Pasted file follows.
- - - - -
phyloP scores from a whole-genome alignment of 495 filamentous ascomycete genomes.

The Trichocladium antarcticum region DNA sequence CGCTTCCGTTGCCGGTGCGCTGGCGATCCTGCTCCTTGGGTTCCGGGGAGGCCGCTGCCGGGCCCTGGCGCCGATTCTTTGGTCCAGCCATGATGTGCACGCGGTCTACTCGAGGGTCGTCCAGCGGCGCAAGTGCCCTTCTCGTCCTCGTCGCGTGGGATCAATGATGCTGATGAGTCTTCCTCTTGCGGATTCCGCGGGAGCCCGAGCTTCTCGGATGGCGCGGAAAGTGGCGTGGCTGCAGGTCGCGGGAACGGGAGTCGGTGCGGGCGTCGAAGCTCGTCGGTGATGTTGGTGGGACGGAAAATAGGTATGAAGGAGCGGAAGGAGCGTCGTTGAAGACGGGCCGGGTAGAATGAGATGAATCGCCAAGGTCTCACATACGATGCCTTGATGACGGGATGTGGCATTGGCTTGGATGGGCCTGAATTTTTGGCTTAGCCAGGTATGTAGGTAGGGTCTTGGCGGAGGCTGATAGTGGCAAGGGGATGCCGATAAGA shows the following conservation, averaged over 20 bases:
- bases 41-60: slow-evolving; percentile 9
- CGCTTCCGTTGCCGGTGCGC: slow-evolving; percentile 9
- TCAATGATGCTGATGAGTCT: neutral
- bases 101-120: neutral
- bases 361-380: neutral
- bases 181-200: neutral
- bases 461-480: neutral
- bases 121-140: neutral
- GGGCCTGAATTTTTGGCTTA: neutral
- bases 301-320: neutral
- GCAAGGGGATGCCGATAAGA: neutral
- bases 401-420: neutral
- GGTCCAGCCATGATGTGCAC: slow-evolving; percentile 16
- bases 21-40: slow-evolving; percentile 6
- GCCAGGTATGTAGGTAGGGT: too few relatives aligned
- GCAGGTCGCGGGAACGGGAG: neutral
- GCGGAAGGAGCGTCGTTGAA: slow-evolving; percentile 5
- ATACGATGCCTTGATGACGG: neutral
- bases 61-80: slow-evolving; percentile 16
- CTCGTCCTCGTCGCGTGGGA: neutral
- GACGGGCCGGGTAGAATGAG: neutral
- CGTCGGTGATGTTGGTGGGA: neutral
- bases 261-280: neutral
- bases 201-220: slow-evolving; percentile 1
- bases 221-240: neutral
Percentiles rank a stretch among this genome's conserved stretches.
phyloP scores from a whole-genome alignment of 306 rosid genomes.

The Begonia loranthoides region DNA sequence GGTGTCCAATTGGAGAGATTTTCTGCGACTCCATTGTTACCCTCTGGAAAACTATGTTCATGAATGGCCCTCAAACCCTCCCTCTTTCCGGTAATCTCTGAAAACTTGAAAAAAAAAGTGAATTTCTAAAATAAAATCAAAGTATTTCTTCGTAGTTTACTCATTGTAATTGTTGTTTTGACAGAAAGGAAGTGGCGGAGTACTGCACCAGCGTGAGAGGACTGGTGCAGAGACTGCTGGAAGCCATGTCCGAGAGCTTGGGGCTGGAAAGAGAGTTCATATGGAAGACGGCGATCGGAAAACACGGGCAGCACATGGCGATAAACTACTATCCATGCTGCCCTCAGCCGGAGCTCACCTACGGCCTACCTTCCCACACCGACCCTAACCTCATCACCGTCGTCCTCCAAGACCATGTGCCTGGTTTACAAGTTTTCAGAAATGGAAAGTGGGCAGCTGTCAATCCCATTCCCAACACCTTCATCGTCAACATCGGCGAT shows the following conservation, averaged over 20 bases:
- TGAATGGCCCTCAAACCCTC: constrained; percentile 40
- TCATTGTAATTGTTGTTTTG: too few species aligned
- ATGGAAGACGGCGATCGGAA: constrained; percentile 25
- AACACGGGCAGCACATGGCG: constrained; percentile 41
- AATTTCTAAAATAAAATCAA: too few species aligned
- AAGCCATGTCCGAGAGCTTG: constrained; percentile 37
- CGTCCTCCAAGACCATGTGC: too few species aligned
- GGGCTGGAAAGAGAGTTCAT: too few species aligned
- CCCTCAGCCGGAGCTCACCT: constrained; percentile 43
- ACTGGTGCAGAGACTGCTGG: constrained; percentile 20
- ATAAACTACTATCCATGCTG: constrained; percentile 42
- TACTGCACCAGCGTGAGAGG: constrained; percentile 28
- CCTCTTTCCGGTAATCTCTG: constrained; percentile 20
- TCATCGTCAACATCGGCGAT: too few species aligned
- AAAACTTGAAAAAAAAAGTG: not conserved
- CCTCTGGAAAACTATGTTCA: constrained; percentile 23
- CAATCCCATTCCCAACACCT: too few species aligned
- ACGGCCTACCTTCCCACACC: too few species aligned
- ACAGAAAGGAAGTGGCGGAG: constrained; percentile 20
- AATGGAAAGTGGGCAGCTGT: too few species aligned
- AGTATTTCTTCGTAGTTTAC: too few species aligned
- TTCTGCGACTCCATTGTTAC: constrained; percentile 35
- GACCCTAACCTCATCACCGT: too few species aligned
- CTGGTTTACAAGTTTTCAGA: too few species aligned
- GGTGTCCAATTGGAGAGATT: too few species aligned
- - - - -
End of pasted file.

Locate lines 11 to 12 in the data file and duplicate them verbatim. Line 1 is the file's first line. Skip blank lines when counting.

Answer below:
- GGGCCTGAATTTTTGGCTTA: neutral
- bases 301-320: neutral